Senior officials of the National Disability Insurance Agency (NDIA) have been grilled by a Senate Estimates committee over the case of a young Tasmanian man who died waiting for vital equipment.
The family of Tim Rubenach from Gray in north-east Tasmania spoke out against the scheme on Thursday after the 32-year-old’s death a week ago from pneumonia.
Mr Rubenach suffered from severe epilepsy and was unable to talk.
His family said he waited desperately and in pain for a special bed and motorised wheelchair promised by the scheme, but they never came before he died.
The case prompted federal independent MP Andrew Wilkie to call for a complete independent overhaul of the NDIS, saying he would be inundated by complaints on an almost-daily basis from Tasmanians who have encountered a “bureaucratic brick wall”.
In an often tense Senate Estimates question and answer session, several senators expressed incredulity about the apparent disconnect between the NDIA bureaucracy and families in dire need.
“Are you saying at your level you do not have a system to make sure that, on a case-by-case basis, people aren’t missing out on what they need?” asked Tasmanian Labor senator Carol Brown.
Fellow Labor senator Murray Watt of WA also demanded answers, asking: “Who is actually pushing the local area coordinators to make sure that the recipients are actually getting what’s in their plan?
“If this system is so perfect … why is this happening?, Senator Watt asked.
“What’s the biggest change that needs to happen to be made to this system of accountability to stop this happening?”
The exchange prompted senior NDIA officials Robert De Luca and Vicki Rundle to apologise for Mr Rubenach’s delays and acknowledge his equipment did not “arrive on time”.
Mr De Luca said he had only become aware of the case in the media and was unsure whether the family had been contacted by agency representatives.
“We are seeking to roll this system out. As we go we will discover areas where we can improve interfaces and engagements,” Mr De Luca said.
Fellow agency official Michael Francis told Senator Watt there was “probably two elements” in answering his questions.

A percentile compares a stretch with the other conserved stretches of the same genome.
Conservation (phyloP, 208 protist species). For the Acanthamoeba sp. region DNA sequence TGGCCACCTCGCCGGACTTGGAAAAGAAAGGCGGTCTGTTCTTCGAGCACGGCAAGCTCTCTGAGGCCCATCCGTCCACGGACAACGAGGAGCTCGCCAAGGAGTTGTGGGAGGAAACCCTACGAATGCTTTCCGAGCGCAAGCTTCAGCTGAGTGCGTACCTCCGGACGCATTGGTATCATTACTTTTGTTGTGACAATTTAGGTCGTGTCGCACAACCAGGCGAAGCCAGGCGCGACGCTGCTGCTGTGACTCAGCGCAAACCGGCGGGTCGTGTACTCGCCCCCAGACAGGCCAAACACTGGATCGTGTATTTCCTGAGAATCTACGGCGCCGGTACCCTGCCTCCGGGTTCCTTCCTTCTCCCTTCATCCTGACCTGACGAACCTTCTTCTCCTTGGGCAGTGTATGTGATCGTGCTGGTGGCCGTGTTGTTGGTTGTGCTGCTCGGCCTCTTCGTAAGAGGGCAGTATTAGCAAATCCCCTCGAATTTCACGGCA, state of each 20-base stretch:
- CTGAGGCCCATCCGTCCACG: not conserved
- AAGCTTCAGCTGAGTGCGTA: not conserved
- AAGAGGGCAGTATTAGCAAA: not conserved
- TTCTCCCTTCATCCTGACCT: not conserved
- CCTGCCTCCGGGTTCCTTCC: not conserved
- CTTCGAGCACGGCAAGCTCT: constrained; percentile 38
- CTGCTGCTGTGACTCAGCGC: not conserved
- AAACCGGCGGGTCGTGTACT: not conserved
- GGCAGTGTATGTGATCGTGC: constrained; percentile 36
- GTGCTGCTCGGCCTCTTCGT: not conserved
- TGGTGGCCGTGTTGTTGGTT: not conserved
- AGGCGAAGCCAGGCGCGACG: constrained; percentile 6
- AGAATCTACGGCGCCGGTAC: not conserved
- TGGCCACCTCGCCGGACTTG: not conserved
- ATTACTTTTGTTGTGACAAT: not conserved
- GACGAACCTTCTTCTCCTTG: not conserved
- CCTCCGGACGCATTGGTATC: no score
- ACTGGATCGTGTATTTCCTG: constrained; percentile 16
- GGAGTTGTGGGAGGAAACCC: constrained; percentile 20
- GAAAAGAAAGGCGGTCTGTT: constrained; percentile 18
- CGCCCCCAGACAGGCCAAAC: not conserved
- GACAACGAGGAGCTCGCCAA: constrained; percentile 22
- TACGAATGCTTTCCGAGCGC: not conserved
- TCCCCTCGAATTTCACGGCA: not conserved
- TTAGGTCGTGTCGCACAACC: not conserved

“The first is that we have partners in the community branch who are responsible for maintaining that relationship, contract management, monitoring the performance of those respective partners and the services that they provide,” Mr Francis said.
“So there will be KPIs within those contracts or agreements that we have with those particular partners in the community,” he said.
The response by the officials drew an angry reaction from WA Greens senator and disability advocate Jordan Steele-John.
Senator Steele-John — who uses a wheelchair — described the Rubenach’s ordeal as a “prolonged crisis” at the hands of the NDIS.
“A man is dead. A family is grieving the loss of a son,” he said.
“Regardless of the various contextual factors around that case, you could not have written a more obvious cry for help if they had written ‘help me’ in the letters they have sent us and the letters they have sent the NDIA and the letters they have sent the Minister.”
“Speaking very frankly, they would not give a shit whether anyone in this room is particularly sorry about the death of their son.
They would want to know that the agency owns the failure that is represented in the death of their son, as does the Government who currently presides over it.”
“Disabled folk in this country have been dying in the hands of poorly delivered services for hundreds of years,” Senator Steele-John said.
“It’s nothing new.”
“The point of the NDIS was this was not to happen any more.”
A spokeswoman for the Commonwealth’s Department of Social Services, Cathryn Campbell, said the agency was looking into Tim Rubenach’s death, which she described as “a very sad case” and acknowledged there were “broader systemic issues”.
On Thursday, Tim’s mother Beverley Rubenach spoke of the family’s heartbreak and told the ABC the family had wanted to take him to the beach one last time, but was unable to without the promised wheelchair.
“He used to remember the days when he could run along the beach with his dog. And it got to the point where we couldn’t support him even with two people walking him to the beach,” Ms Rubenach said.
“So the all-terrain wheelchair was his freedom. He knew that he could get out and be a little bit independent.”